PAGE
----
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Meditations: My first teachers in music

If my gratitude has to have a beginning, it starts with the musical place in which I was born. My first teachers in music were my parents. In their young adult years, my father and mother formed a band with their friends, performed, and reached their peak at the North Sea Jazz Festival. Their love and passion for music, which they each discovered individually, have their own stories.

Even more luxurious than a radio player with CDs, a television with a video player on which I could play Shania Twain's music videos over and over again, and later even a computer with internet and endless music, was my parents' music. Even if my mother never recorded a video of my sister and me dancing to my father's guitar playing, I can still vividly recall what that memory felt like. And that is more important than what it looked like (we can't call these dance steps yet). In the evening, after dinner, after the bath, just before going to sleep to release all adrenaline, my father not only played the guitar with his hands but also moved his head and shoulders. His right foot kept the rhythm, and his eyes stayed closed. My father taught me to feel music.

When I visualize my mother's singing voice, I see flowing water. It is clean, smooth, and soothing. My mother's singing was limited to the church choir, which I often regretted. When she led the vocals and her voice rose above the others in volume through the microphone, it was clear that her singing voice was a gift to listen to. But in the church choir, where her voice neither disappeared nor stood out, she was an indispensable part. Her voice blended into a sea of voices, calming the loud enthusiasts with its purity and supporting the softer voices with more volume and fullness. A sailor consciously and harmoniously riding the waves of the ocean. My mother taught me to feel with music.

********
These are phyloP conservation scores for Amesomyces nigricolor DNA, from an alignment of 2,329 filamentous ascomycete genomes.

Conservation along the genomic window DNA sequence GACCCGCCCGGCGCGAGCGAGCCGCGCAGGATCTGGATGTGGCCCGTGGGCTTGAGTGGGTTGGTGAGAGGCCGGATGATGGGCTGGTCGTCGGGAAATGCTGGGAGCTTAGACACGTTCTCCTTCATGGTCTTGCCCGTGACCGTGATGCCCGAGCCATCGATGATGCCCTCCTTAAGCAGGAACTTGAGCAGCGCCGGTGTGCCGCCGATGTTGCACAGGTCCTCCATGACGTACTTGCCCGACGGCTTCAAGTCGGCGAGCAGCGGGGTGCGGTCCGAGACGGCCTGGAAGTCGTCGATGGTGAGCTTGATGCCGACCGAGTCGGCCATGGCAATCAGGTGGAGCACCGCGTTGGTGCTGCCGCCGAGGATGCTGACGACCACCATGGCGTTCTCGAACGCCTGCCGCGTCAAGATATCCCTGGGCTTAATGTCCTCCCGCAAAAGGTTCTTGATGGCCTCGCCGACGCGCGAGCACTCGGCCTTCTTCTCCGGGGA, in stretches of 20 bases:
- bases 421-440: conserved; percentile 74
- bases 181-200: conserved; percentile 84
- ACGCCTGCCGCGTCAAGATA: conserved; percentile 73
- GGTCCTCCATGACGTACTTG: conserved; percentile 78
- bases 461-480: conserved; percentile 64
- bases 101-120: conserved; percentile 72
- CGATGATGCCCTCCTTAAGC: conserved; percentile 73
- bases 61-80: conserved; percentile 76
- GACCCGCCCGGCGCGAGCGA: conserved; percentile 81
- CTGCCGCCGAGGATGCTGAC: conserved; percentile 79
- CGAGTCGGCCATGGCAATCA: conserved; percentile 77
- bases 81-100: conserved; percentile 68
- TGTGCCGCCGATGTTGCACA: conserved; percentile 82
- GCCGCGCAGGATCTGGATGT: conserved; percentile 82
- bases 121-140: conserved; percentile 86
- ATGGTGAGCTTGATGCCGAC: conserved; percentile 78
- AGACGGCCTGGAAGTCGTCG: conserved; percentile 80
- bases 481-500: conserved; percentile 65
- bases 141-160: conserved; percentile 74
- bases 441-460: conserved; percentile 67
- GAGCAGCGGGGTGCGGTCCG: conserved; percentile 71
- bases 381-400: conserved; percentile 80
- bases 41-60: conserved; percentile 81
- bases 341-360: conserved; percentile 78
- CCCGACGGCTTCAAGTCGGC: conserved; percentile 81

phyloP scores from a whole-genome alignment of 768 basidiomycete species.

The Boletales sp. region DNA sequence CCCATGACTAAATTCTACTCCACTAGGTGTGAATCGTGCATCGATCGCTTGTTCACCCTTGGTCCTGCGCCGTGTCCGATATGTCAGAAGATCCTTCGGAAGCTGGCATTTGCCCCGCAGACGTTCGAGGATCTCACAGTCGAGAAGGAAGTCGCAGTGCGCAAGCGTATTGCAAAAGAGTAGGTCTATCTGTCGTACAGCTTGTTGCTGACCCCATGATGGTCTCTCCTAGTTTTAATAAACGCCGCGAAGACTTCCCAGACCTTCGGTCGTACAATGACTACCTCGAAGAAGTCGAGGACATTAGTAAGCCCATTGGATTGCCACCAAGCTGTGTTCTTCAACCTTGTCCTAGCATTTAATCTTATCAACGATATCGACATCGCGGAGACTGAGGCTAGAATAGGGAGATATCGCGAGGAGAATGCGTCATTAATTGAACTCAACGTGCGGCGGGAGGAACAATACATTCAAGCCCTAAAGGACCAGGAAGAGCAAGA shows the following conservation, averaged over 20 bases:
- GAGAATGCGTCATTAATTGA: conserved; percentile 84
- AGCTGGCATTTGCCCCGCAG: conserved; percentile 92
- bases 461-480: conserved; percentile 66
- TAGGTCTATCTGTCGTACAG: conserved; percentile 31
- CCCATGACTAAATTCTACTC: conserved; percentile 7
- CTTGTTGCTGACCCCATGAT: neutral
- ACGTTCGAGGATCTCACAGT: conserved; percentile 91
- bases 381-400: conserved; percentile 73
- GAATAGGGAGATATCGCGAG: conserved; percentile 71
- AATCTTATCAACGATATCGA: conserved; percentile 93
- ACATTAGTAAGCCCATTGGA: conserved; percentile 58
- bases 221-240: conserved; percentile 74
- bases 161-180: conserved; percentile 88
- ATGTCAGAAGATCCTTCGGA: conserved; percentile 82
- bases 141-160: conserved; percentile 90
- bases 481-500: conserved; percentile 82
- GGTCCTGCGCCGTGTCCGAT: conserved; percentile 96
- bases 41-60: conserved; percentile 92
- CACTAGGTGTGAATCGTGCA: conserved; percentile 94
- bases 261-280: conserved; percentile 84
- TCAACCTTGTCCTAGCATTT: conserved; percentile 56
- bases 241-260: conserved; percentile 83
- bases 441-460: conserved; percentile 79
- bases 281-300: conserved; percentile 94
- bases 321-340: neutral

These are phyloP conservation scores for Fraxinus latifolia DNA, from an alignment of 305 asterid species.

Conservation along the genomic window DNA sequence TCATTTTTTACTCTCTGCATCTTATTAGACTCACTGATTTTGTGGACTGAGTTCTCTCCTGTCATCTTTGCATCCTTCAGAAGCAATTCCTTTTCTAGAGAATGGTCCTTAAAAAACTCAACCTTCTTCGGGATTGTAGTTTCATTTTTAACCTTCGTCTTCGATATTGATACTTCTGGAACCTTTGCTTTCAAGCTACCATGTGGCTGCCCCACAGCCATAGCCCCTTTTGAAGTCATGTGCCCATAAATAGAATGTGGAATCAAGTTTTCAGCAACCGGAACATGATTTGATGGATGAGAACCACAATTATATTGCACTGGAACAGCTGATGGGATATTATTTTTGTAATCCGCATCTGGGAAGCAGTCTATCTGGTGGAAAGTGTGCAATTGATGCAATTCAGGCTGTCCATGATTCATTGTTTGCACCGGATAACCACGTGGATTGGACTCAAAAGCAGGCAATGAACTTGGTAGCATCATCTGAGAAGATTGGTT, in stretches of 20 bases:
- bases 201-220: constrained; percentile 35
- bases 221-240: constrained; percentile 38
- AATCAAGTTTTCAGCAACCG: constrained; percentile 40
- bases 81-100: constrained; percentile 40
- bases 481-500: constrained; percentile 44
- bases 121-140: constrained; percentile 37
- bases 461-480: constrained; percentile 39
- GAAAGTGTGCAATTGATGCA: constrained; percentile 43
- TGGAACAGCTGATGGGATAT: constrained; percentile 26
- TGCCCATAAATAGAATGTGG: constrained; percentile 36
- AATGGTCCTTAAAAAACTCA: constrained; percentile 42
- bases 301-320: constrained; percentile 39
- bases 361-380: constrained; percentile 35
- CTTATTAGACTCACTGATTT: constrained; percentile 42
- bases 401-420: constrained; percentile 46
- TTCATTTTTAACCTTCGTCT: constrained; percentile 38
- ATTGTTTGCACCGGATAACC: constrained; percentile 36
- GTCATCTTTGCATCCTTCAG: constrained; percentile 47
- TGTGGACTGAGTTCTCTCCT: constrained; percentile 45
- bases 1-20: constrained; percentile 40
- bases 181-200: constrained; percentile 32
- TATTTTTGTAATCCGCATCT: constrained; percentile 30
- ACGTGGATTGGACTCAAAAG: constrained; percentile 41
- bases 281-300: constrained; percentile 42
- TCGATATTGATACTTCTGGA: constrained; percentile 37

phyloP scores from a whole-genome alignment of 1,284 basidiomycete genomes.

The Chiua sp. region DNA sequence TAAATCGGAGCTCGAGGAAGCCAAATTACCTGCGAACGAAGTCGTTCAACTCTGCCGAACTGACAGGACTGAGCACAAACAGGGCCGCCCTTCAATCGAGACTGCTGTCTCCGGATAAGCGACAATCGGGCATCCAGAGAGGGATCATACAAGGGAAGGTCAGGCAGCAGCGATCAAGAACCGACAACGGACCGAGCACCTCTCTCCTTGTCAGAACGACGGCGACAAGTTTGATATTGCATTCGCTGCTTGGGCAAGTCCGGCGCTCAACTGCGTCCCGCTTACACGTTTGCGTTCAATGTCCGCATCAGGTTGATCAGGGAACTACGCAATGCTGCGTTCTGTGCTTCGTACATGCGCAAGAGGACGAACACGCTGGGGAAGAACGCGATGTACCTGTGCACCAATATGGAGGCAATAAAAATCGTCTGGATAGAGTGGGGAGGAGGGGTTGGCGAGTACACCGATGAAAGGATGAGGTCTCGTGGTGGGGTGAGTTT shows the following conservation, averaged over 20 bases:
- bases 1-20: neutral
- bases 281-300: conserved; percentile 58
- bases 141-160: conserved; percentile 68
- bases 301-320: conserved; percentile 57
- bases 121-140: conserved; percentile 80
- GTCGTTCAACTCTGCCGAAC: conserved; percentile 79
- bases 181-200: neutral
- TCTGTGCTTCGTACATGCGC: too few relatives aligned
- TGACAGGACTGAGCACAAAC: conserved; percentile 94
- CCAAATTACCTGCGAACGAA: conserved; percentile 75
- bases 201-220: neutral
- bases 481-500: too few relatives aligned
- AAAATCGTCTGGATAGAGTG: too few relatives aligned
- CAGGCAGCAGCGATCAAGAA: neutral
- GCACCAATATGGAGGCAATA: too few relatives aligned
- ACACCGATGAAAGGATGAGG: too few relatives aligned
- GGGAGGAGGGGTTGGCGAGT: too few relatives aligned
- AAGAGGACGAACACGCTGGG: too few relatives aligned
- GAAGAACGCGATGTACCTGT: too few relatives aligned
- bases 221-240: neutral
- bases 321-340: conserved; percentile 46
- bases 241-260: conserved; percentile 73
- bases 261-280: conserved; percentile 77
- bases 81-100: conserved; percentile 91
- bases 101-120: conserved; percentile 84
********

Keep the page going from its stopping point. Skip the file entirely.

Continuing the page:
Piano lessons every Wednesday. It will remain a secret of this world whose choice it was in the end. The fact is that my sister started something, either a sport, Chinese school, or in this case, piano lessons, and my younger sister and I followed (except Chinese school because she lost interest a bit too quickly). My first piano teacher had me hold an orange to help shape my hands. The stiff, rigid learning of notes and staccato piano play eventually led to my mother having to apologize to the piano teacher for me not wanting to come downstairs for class. My second, and in my opinion last, piano teacher taught me how to really play the piano. As a kid, I did not know much about  Constanze's story about her love and passion for the piano, but it was not necessary for her to tell me. It was audible, visible, and tangible. She could play with her eyes closed, like my father. Did she follow the piano, or did the piano follow her? She felt with the music, like my mother. How could she convince me not to close my eyes and stray from the music sheet? From Constanze, I learned to translate what I felt into music. In the last lessons before she left for Hong Kong, now in her studio in The Hague, she changed her teaching method. Books and pianosheets were left aside, for us just a sheet of white paper and colored markers were enough. She drew an orange line on the page, followed by green and then black. "Play this."


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